Organization of visual elements
Messages in the print media represent design, ideas through the selection, organization of visual elements and get understanding of the point to the readers. Some of the messages intend to inform, others to instruct, identify, entertain or persuade. Persuasive messages are those which intend to influence the purchase of a product or service, as in advertising, or to encourage admission of a position offering on an issue or topics as in propaganda. Of concern here, is the messages which intends to influence chioce or redirect thought.
”An investigation of the rhetorical system and the theory suggests an expanded role for the designers responsible for developing persuasive messages, and also, a way of actively engaging readers in the messages” Triggs (1995 pg. 12). The designers traditionally found a concept for a picture and decided appropriate typography for the headline text. These three elements, pictures, text and headline are organized into a agreement visual structure and usually balance, which maintains the identity of each element.
Moreover, how to design or create rhetoric provide an opportunity to the model of agrement form and allow form to grow structurally as an effective as a whole of the visual and the language which, as a unit declare
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Moreover, accuracy of art and design have increasingly enjoyed a higher profile within both the public domain and the general art and design community. Obviously, most magazines, advertisings, newspapers reflect existing cultural, people and products of well-established markets and also reflect many people through the society for many reasons. First of all, the advertisement ( shown in Figure 1) reflects people in poor nations, because there is an incorrect and damaging representation of people who live poor countries are in economic difficulty and the darkness of the role wealthy nations play in the causes of their problems.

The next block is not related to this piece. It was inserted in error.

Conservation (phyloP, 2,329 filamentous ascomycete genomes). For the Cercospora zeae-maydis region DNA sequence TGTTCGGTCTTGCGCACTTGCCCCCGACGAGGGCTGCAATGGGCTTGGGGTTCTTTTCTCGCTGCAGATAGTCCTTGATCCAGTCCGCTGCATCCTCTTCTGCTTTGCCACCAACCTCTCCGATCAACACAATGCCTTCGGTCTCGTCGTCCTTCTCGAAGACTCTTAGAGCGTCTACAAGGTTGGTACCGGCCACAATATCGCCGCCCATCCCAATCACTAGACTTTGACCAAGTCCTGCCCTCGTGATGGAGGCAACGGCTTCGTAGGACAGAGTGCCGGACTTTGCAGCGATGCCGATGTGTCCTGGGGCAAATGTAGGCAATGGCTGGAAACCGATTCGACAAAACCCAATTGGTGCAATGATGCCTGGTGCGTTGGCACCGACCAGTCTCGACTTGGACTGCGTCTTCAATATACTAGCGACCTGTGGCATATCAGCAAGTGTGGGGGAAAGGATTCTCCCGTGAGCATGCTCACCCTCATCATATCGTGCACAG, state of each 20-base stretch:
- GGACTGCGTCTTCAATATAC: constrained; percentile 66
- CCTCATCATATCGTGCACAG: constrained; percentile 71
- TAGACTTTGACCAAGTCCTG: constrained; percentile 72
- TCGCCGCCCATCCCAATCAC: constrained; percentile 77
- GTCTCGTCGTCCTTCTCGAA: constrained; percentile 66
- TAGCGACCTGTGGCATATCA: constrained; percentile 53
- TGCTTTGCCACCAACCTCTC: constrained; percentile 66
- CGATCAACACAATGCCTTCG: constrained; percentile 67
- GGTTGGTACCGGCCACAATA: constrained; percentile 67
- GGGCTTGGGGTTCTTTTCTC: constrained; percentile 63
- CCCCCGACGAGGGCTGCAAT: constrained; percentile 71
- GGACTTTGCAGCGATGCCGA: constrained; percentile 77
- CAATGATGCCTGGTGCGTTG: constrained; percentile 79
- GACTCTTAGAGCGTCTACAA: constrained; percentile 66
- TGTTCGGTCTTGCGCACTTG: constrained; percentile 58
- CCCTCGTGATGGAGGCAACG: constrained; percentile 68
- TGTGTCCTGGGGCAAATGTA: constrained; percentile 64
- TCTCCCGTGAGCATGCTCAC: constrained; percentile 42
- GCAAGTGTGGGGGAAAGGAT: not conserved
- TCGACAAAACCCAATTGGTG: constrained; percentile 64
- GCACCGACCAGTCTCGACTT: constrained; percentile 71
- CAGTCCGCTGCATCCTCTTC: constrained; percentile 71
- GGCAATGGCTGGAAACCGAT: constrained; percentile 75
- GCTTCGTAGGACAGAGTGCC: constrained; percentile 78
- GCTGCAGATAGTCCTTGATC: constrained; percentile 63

Likewise, this advertisement represented a quite different analysis of the problems of hunger and how they should be tackle. Besides, poor countries were compared with wealthy nations as well. So, it makes people in poor nations lower than wealthy countries. And poor people will think that they are junk of society because they do not have what rich people have. In order to provoke feelings of guilt or compassion, sometimes contrasing our comfortable and wasteful lifestyle with that of people in poverty.
Such advertisement implys that the helpless victim of poverty and malnutrition could be assisted if only a wealthy individual like the reader would give some money. In addition, the beginning relief development pattern was seen as inadequate and was replaced by one of the modernization. Poor countries were compared with wealthy ones and the differences were explained by their clearly observable lack of modernity and industrization. For example, if poorer nations copied industrialized ones, the wealth created would trickle down to even the poorest members of the country.
Despite a degree of truth in this view of modernization, changed often violence problems or introduced new complications. Furthermore, Nelson ( 1995 pg. 141) believes that ”attempts to introduce modern technology and methods often foundere on the administrative or political inadequacy derived from the poverty they were meant to cure”. Secondly, another reason why this advertising reflects people in poor nations is because charities are forbidden by law so, they could not get money from wealthy nations.